Triangle_Trade.png
Triangular, TransAtlantic Trade Route
o became pregnant while a servant had to add years to her indenture. Early in the century, some servants were able to gain their own land as free men; by 1660, much of the best land was claimed by the large land owners. The former servants were pushed westward, where the mountainous land and the threat from Indians was constant. A class of angry, impoverished pioneer farmers began to emerge as the 1600s grew old ("Indentured Servants [ushistory.org]." Ushistory.org. Web. 29 Aug. 2011).


The road was a tough one for the slaves that were imported from Africa and other countries. The Middle Passage was the route through the Atlantic Ocean from Africa to the Americas. The Middle Passage was the middle and longest part of the Triangular Trade. The Triangular Trade was the main route used in the sugar, tea and coffee transportation in exchange for the slaves in Africa. The first part of the voyage went from New England and the West Indies carrying goods like sugar, molasses, tobacco, wood, rum, gun powder etc. This was brought to West Africa in exchange for the slaves and gold. This was the Middle Passage voyage. Europe was also trading with America and the West Indies for goods and slaves ( "Interactive Map: Triangular Trade Routes.", Web. 29 Aug. 2011.) African-Americans were packed in tightly on these ships like sardines in a can. Approximately ten percent to thirty percent of the captives did not make the voya
middle_passage.jpg
View of Middle Passage Voyage
ge to the Americas("Triangular Trade."29 Aug. 2011.). By 1654, as many as eight to ten thousand African Americans were experiencing the Middle Passage voyage every single year. This number grew steadily up until 1750 where the numbers were estimated around sixty or seventy thousand. Estimates on the total number go from nine to fifteen million, with about three to five million deaths. There was a lot of disease that were prolific among these voyages like small pox, yellow fever and other deadly epidemics. The slaves were not the only ones who contracted these illnesses. The European sailors also caught the diseases that were spreading. It was said that any sailor that worked for a Middle Passage voyage, was giving himself the death sentence because the trip was so unbearable. Many of the reasons for these sicknesses were because of the dehydration, poor diet and close confinement. Disease like scurvy and gangrene were also prevalent. The men were usually shackled together while women were not and children mostly ran free among the ship. If there was any trouble on the ship at all, the crew members were told to stop whatever was going on by any means necessary. The crew members were all allowed to carry weapons around with them. Some slaves successfully mutinied some ships but it did not always happen that way. ("The Middle Passage, 29 Aug. 2011).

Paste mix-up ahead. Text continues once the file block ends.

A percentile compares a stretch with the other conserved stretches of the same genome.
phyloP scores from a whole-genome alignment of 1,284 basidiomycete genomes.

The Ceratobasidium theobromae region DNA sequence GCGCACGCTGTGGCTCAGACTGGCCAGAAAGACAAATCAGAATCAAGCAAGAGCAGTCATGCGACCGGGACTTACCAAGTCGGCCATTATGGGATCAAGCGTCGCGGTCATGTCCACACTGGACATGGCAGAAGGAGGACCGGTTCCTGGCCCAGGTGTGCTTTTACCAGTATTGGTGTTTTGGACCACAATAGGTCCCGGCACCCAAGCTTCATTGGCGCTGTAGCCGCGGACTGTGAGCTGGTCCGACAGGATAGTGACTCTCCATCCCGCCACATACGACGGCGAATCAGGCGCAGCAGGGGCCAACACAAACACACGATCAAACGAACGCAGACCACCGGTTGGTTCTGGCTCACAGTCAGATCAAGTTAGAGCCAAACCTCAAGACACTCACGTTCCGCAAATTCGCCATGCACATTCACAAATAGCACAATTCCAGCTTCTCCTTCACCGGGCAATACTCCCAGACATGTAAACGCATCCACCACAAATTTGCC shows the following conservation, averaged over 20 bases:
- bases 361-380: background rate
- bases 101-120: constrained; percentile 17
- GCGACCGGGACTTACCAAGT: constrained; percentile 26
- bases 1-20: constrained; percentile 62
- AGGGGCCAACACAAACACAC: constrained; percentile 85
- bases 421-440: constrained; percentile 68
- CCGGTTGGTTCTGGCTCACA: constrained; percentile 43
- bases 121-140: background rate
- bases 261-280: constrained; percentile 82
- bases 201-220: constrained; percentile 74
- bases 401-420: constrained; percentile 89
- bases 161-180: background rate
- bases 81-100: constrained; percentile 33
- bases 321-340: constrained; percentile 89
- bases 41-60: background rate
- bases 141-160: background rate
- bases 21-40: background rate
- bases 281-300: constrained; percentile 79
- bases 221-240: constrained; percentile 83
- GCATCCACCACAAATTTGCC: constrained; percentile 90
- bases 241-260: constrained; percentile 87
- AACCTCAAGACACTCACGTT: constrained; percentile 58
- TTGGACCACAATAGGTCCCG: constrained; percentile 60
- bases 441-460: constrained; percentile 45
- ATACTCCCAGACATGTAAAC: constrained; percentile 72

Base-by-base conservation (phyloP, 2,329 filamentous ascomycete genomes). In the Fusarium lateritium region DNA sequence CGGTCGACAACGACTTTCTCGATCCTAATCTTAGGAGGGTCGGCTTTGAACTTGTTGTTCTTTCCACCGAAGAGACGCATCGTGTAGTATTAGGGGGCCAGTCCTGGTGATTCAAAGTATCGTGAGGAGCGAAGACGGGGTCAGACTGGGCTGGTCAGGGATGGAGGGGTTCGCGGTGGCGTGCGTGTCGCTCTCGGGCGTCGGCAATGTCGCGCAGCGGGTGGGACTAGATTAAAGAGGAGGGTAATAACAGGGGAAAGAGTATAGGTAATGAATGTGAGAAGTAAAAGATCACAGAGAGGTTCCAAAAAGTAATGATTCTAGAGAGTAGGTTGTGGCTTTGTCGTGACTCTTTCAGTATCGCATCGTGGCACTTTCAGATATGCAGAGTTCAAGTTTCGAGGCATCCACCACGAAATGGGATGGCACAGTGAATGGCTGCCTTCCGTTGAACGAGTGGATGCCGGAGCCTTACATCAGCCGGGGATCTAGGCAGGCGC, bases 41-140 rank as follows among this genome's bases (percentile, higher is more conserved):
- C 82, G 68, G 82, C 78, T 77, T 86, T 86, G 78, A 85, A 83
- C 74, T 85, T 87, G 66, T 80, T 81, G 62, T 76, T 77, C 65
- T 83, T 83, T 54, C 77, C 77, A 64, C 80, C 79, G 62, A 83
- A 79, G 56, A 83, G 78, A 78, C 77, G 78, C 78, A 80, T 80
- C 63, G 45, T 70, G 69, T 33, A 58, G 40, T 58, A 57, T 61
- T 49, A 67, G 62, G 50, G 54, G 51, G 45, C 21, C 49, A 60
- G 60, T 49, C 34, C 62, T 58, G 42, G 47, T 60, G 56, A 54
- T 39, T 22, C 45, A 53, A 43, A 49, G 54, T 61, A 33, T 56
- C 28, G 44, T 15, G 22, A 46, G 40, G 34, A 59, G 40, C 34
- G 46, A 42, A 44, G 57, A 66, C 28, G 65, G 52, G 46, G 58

"The Headright System." United States History. Web. 29 Aug. 2011. <http://www.u-s-history.com/pages/h1153.html>.

"Indentured Servants [ushistory.org]." Ushistory.org. Web. 29 Aug. 2011. <http://www.ushistory.org/us/5b.asp>.

"Interactive Map: Triangular Trade Routes." Education PlaceĀ®. Web. 29 Aug. 2011. <http://www.eduplace.com/kids/socsci/books/applications/imaps/maps/g5s_u3/index.html>.

"Introduction to Colonial African American Life : The Colonial Williamsburg Official History Site." Colonial Williamsburg Official History Site. Web. 29 Aug. 2011. <http://www.history.org/almanack/people/african/aaintro.cfm>.

"The Middle Passage - A Slave Ship Speaks: The Wreck of the Henrietta Marie. Mel Fisher Maritime Heritage Society and Museum in Key West, Florida." Mel Fisher Maritime Museum and Mel Fisher Maritime Heritage Society in Key West, Florida. Web. 29 Aug. 2011. http://www.melfisher.org/exhibitions/henriettamarie/middlepassage.htm.


"A Brief History of Slavery in North America." Web. 31 Aug. 2011. <http://www.religioustolerance.org/sla_hist.htm>.

"The Triangle Trade." Bryant University. Web. 29 Aug. 2011. <http://web.bryant.edu/~ehu/h364proj/fall_98/stump/triangletrade.html>.

"Triangular Trade." National Maritime Museum: Sea, Ships, Time and the Stars : NMM. Web. 29 Aug. 2011. <http://www.nmm.ac.uk/freedom/viewTheme.cfm/theme/triangular>.

.